A Milwaukee woman has been fired for a crime that she committed 40 years ago. Yolanda Quesada was fired by Wells Fargo recently after a background check revealed that she stole in 1972. Quesada has admitted to the crime but has also said that shoplifting right out of high school should not have a bearing on her job status.
“[I’m] very good at what I do for Wells Fargo,” Quesada said. Quesada received a background check via mail from the FBI and was fired shortly thereafter. A spokesperson for Wells Fargo said that the company began running background checks on all of its current mortgage employees in 2011 “due to legal requirements and changes in the regulatory environment.”
“Because Wells Fargo is an insured depository institution, we are bound by federal law that generally prohibits us from hiring or continuing the employment of any person who we know has a criminal record involving dishonesty or breach of trust,” Wells Fargo spokesman Jim Hines said.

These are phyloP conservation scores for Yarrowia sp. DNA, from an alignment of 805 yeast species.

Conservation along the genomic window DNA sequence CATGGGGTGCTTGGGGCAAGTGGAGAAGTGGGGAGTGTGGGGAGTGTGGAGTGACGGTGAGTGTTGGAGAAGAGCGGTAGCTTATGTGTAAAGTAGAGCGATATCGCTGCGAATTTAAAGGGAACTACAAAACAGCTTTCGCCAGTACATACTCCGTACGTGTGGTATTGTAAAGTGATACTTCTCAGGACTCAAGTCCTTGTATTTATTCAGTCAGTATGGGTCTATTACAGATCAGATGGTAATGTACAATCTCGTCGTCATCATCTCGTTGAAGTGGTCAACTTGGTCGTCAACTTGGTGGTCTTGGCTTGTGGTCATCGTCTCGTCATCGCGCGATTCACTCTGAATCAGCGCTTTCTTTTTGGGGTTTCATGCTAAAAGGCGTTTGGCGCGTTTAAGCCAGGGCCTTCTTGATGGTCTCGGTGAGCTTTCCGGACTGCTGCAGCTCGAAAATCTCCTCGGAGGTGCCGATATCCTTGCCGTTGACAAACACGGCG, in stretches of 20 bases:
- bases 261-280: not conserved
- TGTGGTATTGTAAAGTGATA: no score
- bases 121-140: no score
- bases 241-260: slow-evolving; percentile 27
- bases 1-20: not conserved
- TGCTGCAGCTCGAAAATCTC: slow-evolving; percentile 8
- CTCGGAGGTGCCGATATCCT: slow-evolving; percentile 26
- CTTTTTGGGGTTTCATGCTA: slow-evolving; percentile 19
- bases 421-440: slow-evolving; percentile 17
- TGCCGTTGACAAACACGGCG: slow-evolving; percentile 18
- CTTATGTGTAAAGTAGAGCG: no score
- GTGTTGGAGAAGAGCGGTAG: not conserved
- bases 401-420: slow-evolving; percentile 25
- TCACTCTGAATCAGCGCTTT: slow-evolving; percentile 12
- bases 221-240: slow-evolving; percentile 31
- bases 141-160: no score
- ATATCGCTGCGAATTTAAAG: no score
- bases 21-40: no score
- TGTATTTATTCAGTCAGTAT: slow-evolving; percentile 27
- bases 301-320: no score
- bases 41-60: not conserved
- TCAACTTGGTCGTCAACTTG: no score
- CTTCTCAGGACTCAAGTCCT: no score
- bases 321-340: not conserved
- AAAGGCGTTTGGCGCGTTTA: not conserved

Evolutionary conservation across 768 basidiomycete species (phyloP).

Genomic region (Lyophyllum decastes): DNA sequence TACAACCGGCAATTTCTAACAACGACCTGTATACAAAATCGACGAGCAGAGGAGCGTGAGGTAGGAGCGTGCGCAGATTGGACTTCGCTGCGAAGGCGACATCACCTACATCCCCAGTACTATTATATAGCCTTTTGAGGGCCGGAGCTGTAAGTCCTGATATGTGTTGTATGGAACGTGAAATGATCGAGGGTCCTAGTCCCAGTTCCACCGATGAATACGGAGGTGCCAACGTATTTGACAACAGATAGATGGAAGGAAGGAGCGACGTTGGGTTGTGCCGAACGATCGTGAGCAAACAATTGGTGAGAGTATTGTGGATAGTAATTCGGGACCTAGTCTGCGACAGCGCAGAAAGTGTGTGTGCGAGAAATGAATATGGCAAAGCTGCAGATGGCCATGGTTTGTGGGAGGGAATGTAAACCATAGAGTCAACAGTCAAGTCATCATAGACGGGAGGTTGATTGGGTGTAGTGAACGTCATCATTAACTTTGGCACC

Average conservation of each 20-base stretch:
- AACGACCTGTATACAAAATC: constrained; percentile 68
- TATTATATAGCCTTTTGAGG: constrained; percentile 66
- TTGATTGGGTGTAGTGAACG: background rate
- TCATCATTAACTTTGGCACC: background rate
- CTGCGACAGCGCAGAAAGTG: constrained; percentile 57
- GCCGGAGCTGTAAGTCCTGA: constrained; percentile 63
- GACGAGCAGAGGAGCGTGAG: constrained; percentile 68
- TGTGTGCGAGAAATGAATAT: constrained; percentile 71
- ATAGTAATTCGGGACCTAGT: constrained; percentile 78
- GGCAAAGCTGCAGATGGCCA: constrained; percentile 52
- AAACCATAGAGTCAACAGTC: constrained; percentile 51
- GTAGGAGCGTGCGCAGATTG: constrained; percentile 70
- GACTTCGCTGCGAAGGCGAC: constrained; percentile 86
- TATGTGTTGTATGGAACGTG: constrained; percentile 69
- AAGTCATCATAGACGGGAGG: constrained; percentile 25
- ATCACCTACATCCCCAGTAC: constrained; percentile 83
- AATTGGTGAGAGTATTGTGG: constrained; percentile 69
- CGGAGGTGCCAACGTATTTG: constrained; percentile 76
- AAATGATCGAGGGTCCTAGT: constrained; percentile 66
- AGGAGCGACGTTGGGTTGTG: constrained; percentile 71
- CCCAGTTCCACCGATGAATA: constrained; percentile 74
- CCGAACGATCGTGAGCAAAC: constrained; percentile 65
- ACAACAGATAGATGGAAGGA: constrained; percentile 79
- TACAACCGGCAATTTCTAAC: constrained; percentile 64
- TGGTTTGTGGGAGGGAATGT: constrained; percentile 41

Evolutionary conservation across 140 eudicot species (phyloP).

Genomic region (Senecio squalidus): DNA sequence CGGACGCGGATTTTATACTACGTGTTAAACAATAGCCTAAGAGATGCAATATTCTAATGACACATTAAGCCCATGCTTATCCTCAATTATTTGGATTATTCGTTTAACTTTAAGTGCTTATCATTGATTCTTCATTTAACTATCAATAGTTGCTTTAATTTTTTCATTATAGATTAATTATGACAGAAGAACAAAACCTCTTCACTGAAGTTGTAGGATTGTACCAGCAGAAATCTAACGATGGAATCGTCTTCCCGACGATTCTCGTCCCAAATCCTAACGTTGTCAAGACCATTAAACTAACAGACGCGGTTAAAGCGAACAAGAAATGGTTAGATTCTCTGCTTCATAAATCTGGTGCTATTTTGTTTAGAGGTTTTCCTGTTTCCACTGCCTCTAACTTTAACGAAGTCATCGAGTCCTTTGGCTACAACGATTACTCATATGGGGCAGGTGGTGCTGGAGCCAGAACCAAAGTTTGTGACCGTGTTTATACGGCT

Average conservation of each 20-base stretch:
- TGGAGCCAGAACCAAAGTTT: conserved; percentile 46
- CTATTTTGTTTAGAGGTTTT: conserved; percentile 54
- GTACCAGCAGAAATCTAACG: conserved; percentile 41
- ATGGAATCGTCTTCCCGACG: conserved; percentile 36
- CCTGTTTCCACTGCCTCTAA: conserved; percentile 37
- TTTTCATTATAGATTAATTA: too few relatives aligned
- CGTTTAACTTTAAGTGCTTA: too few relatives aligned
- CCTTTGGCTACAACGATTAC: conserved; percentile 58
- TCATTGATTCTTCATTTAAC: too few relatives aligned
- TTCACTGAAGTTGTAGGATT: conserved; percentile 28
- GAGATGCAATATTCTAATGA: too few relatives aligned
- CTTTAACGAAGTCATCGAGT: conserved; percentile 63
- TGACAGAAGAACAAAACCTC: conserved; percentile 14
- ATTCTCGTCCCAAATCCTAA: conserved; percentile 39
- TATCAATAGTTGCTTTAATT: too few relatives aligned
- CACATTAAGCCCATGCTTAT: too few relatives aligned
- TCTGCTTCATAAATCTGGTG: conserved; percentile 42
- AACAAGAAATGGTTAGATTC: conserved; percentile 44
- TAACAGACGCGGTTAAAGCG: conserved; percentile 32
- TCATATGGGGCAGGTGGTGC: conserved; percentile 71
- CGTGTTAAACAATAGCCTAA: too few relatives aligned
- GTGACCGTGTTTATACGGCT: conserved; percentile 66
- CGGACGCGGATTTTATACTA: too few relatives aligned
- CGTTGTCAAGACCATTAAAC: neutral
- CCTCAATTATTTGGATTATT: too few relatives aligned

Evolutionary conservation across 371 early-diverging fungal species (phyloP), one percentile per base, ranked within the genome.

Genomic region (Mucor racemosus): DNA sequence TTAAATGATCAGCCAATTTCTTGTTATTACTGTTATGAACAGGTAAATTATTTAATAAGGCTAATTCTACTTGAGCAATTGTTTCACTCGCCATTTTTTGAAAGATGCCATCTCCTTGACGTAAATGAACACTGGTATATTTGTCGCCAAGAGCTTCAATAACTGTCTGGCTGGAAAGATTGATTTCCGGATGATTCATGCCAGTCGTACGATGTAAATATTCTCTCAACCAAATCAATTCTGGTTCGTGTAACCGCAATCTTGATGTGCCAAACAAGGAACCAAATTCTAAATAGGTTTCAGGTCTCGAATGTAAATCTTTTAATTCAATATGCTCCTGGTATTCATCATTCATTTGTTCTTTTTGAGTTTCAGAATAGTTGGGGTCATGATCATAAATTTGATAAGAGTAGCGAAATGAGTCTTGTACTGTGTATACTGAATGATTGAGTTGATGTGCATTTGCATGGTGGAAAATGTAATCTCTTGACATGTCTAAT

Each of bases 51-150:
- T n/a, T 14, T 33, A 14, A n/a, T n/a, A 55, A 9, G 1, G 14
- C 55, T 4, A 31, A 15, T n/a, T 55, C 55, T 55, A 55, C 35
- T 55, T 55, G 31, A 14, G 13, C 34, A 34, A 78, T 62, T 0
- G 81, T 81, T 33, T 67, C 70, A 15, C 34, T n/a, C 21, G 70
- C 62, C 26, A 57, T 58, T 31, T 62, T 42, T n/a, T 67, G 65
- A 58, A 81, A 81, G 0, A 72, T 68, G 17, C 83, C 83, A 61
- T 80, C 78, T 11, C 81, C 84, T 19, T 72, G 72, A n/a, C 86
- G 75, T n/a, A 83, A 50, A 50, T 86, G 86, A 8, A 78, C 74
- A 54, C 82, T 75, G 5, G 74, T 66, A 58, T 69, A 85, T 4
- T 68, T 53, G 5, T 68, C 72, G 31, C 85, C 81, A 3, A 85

According to a report released from the National Institute of Justice, banks might be sensitive to hiring employees who had property crimes on their records. The report claims that most companies set their own statute of limitations, which typically ranges between five and 10 years from the time of the crime.